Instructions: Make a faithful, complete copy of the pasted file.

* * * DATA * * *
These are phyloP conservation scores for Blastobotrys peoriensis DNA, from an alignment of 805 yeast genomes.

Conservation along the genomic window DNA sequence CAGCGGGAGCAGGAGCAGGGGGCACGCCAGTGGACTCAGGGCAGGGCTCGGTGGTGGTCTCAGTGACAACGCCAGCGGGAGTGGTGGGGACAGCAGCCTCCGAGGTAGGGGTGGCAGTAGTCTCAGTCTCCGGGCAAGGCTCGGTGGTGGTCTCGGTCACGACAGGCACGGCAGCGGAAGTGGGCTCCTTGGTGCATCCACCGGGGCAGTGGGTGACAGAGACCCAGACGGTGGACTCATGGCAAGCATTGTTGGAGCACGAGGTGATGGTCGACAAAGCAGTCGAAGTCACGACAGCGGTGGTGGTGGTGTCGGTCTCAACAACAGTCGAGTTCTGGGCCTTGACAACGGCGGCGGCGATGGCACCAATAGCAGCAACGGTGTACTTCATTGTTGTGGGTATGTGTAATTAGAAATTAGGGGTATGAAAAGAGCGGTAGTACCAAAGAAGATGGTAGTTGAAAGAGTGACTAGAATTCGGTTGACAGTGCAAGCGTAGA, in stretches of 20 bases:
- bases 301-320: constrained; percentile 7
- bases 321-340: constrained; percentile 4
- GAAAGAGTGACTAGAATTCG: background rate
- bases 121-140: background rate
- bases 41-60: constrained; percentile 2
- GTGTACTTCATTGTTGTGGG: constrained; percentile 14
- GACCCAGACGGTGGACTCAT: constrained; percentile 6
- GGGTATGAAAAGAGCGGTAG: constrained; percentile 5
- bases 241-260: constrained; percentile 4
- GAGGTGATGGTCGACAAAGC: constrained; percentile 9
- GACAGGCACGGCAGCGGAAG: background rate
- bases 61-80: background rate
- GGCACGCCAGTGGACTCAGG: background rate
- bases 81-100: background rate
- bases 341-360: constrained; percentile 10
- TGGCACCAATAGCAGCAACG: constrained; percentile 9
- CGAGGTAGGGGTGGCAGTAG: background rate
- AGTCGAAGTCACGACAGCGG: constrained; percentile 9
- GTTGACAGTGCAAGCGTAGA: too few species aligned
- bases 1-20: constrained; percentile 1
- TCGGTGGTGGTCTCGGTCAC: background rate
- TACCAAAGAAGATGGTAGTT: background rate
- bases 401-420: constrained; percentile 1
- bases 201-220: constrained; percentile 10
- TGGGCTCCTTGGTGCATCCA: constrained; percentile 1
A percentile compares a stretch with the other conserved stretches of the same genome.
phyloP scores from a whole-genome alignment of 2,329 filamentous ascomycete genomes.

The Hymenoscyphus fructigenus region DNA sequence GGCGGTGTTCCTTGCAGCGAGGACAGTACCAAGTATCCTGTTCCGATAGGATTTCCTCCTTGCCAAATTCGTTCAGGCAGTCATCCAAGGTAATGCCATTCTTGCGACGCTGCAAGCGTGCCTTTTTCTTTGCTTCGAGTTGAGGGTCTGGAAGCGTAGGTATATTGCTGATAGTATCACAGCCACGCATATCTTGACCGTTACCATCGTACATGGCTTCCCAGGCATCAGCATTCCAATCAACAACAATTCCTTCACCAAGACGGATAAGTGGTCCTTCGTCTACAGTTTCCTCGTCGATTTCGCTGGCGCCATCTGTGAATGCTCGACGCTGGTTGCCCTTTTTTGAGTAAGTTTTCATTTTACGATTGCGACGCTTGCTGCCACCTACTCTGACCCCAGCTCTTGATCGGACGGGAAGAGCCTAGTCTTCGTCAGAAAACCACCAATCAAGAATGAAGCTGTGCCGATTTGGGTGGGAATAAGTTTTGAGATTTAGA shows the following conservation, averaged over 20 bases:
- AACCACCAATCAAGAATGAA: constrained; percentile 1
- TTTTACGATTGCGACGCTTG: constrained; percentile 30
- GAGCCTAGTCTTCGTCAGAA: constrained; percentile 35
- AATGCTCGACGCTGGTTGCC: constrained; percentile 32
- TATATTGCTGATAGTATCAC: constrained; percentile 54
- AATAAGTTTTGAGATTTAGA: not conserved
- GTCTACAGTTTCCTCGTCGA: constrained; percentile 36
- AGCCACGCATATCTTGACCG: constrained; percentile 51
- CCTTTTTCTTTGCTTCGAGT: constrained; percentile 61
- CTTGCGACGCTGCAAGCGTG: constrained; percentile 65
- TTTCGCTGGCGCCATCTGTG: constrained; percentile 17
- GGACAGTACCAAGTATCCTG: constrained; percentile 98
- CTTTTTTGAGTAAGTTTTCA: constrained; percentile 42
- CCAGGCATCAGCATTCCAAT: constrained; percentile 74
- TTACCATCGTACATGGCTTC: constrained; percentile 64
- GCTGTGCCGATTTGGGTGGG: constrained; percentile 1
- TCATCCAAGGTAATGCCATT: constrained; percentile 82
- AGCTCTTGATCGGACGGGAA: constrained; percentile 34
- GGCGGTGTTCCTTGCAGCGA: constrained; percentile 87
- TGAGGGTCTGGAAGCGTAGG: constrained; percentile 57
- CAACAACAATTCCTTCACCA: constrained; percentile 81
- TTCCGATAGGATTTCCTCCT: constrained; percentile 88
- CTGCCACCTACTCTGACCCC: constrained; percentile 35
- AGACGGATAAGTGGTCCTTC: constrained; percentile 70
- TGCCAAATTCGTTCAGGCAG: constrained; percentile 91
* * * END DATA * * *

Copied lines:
These are phyloP conservation scores for Blastobotrys peoriensis DNA, from an alignment of 805 yeast genomes.

Conservation along the genomic window DNA sequence CAGCGGGAGCAGGAGCAGGGGGCACGCCAGTGGACTCAGGGCAGGGCTCGGTGGTGGTCTCAGTGACAACGCCAGCGGGAGTGGTGGGGACAGCAGCCTCCGAGGTAGGGGTGGCAGTAGTCTCAGTCTCCGGGCAAGGCTCGGTGGTGGTCTCGGTCACGACAGGCACGGCAGCGGAAGTGGGCTCCTTGGTGCATCCACCGGGGCAGTGGGTGACAGAGACCCAGACGGTGGACTCATGGCAAGCATTGTTGGAGCACGAGGTGATGGTCGACAAAGCAGTCGAAGTCACGACAGCGGTGGTGGTGGTGTCGGTCTCAACAACAGTCGAGTTCTGGGCCTTGACAACGGCGGCGGCGATGGCACCAATAGCAGCAACGGTGTACTTCATTGTTGTGGGTATGTGTAATTAGAAATTAGGGGTATGAAAAGAGCGGTAGTACCAAAGAAGATGGTAGTTGAAAGAGTGACTAGAATTCGGTTGACAGTGCAAGCGTAGA, in stretches of 20 bases:
- bases 301-320: constrained; percentile 7
- bases 321-340: constrained; percentile 4
- GAAAGAGTGACTAGAATTCG: background rate
- bases 121-140: background rate
- bases 41-60: constrained; percentile 2
- GTGTACTTCATTGTTGTGGG: constrained; percentile 14
- GACCCAGACGGTGGACTCAT: constrained; percentile 6
- GGGTATGAAAAGAGCGGTAG: constrained; percentile 5
- bases 241-260: constrained; percentile 4
- GAGGTGATGGTCGACAAAGC: constrained; percentile 9
- GACAGGCACGGCAGCGGAAG: background rate
- bases 61-80: background rate
- GGCACGCCAGTGGACTCAGG: background rate
- bases 81-100: background rate
- bases 341-360: constrained; percentile 10
- TGGCACCAATAGCAGCAACG: constrained; percentile 9
- CGAGGTAGGGGTGGCAGTAG: background rate
- AGTCGAAGTCACGACAGCGG: constrained; percentile 9
- GTTGACAGTGCAAGCGTAGA: too few species aligned
- bases 1-20: constrained; percentile 1
- TCGGTGGTGGTCTCGGTCAC: background rate
- TACCAAAGAAGATGGTAGTT: background rate
- bases 401-420: constrained; percentile 1
- bases 201-220: constrained; percentile 10
- TGGGCTCCTTGGTGCATCCA: constrained; percentile 1
A percentile compares a stretch with the other conserved stretches of the same genome.
phyloP scores from a whole-genome alignment of 2,329 filamentous ascomycete genomes.

The Hymenoscyphus fructigenus region DNA sequence GGCGGTGTTCCTTGCAGCGAGGACAGTACCAAGTATCCTGTTCCGATAGGATTTCCTCCTTGCCAAATTCGTTCAGGCAGTCATCCAAGGTAATGCCATTCTTGCGACGCTGCAAGCGTGCCTTTTTCTTTGCTTCGAGTTGAGGGTCTGGAAGCGTAGGTATATTGCTGATAGTATCACAGCCACGCATATCTTGACCGTTACCATCGTACATGGCTTCCCAGGCATCAGCATTCCAATCAACAACAATTCCTTCACCAAGACGGATAAGTGGTCCTTCGTCTACAGTTTCCTCGTCGATTTCGCTGGCGCCATCTGTGAATGCTCGACGCTGGTTGCCCTTTTTTGAGTAAGTTTTCATTTTACGATTGCGACGCTTGCTGCCACCTACTCTGACCCCAGCTCTTGATCGGACGGGAAGAGCCTAGTCTTCGTCAGAAAACCACCAATCAAGAATGAAGCTGTGCCGATTTGGGTGGGAATAAGTTTTGAGATTTAGA shows the following conservation, averaged over 20 bases:
- AACCACCAATCAAGAATGAA: constrained; percentile 1
- TTTTACGATTGCGACGCTTG: constrained; percentile 30
- GAGCCTAGTCTTCGTCAGAA: constrained; percentile 35
- AATGCTCGACGCTGGTTGCC: constrained; percentile 32
- TATATTGCTGATAGTATCAC: constrained; percentile 54
- AATAAGTTTTGAGATTTAGA: not conserved
- GTCTACAGTTTCCTCGTCGA: constrained; percentile 36
- AGCCACGCATATCTTGACCG: constrained; percentile 51
- CCTTTTTCTTTGCTTCGAGT: constrained; percentile 61
- CTTGCGACGCTGCAAGCGTG: constrained; percentile 65
- TTTCGCTGGCGCCATCTGTG: constrained; percentile 17
- GGACAGTACCAAGTATCCTG: constrained; percentile 98
- CTTTTTTGAGTAAGTTTTCA: constrained; percentile 42
- CCAGGCATCAGCATTCCAAT: constrained; percentile 74
- TTACCATCGTACATGGCTTC: constrained; percentile 64
- GCTGTGCCGATTTGGGTGGG: constrained; percentile 1
- TCATCCAAGGTAATGCCATT: constrained; percentile 82
- AGCTCTTGATCGGACGGGAA: constrained; percentile 34
- GGCGGTGTTCCTTGCAGCGA: constrained; percentile 87
- TGAGGGTCTGGAAGCGTAGG: constrained; percentile 57
- CAACAACAATTCCTTCACCA: constrained; percentile 81
- TTCCGATAGGATTTCCTCCT: constrained; percentile 88
- CTGCCACCTACTCTGACCCC: constrained; percentile 35
- AGACGGATAAGTGGTCCTTC: constrained; percentile 70
- TGCCAAATTCGTTCAGGCAG: constrained; percentile 91